This year, 2021, is almost over and we are still in the throes of a global pandemic that has affected our lives in so many ways. In our worship services, masks are required; the choir, absent for over a year, is now singing again with masks, with difficulty; communion at the rail is observed after using prepared cups of wine with attached wafers; etc.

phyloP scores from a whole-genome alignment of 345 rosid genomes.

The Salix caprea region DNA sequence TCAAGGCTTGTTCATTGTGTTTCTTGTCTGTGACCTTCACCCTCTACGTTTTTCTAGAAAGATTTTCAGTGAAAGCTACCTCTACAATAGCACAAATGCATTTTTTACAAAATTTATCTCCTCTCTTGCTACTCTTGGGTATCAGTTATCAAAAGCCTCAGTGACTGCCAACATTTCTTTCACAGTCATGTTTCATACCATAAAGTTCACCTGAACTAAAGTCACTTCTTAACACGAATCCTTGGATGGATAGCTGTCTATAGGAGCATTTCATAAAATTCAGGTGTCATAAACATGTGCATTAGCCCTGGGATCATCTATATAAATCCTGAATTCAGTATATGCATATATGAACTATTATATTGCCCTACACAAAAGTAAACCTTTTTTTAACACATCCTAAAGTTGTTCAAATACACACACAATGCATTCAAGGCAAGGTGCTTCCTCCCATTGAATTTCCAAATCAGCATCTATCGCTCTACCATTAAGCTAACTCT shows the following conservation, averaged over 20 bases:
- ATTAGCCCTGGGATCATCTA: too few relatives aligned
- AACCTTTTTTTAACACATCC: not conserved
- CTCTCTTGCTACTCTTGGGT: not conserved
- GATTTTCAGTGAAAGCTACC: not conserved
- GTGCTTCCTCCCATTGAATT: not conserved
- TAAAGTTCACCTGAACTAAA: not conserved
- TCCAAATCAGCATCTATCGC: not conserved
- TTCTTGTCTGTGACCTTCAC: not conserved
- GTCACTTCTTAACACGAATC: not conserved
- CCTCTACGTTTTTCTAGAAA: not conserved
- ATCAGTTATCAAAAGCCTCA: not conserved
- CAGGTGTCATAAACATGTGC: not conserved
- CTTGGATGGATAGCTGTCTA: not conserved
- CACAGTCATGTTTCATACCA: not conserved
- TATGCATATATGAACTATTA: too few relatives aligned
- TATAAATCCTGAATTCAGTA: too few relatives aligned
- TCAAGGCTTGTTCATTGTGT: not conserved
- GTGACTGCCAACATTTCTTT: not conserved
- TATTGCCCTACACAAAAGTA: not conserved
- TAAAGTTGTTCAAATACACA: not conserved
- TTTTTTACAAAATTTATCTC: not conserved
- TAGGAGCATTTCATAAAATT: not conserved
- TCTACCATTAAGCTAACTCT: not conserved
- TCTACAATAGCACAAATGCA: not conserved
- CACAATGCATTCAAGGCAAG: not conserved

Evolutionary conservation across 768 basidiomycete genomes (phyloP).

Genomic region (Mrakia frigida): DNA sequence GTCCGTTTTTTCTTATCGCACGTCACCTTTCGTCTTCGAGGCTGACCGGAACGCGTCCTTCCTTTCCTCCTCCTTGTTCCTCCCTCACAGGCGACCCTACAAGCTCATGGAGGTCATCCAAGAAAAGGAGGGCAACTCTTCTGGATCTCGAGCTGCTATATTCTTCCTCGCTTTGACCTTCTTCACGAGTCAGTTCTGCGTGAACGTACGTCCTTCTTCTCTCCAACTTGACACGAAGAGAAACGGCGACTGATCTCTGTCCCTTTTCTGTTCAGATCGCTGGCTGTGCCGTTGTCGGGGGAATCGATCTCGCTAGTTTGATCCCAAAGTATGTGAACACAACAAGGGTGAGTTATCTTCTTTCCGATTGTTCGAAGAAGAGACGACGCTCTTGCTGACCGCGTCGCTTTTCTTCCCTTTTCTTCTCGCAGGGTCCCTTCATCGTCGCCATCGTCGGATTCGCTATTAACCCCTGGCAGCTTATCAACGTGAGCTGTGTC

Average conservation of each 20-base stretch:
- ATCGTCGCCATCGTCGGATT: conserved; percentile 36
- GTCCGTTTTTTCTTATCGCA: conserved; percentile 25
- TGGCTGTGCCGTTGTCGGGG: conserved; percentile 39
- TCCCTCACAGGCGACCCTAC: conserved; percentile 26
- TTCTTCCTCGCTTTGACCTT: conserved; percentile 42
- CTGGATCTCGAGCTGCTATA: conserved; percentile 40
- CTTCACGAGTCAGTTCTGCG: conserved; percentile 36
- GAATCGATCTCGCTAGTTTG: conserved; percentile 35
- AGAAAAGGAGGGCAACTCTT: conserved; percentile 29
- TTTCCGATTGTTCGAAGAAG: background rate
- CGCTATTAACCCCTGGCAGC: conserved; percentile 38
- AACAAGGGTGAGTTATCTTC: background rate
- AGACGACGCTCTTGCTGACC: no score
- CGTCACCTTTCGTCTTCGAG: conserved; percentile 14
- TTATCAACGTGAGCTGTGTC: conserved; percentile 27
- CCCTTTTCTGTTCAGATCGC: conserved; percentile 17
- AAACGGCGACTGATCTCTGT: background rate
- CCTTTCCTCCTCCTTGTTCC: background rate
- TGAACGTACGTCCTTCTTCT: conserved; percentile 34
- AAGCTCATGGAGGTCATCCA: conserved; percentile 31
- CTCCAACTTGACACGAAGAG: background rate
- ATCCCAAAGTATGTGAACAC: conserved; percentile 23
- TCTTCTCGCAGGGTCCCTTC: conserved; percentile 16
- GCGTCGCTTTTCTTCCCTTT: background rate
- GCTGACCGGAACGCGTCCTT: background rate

Fifty years ago, in October 1971, things were very different at Saint Matthew Lutheran Church. We were immersed in an exciting building program for a new sanctuary, lounge, library, office space and narthex. Various events had already occurred as the long anticipated project begun. Pastor Herluf Jensen was reluctant to get involved in such a big project so soon after coming to our church (1968) but he was well supported by a strong team of lay leadership. Following approval of architectural plans drawn up by architect Herman Hassinger, a member of the congregation, and completion of a successful building fund campaign, the congregation had authorized construction of the new facilities on January 31, 1971. A ground breaking ceremony was held on May 2 and a Festival Service of Leave Taking ended nearly 80 years of worship in the old church building on June 13. Very soon the demolition was begun and finished – all in one day. Congregation leaders had long been warned that the building was not safe to continue using. With one push of the bulldozer, it began to crumble and the remainder went down easily. (NOTE:that the building was first used by the Presbyterian congregation before being sold to Saint Matthew Church in 1950.) —Rozella Bower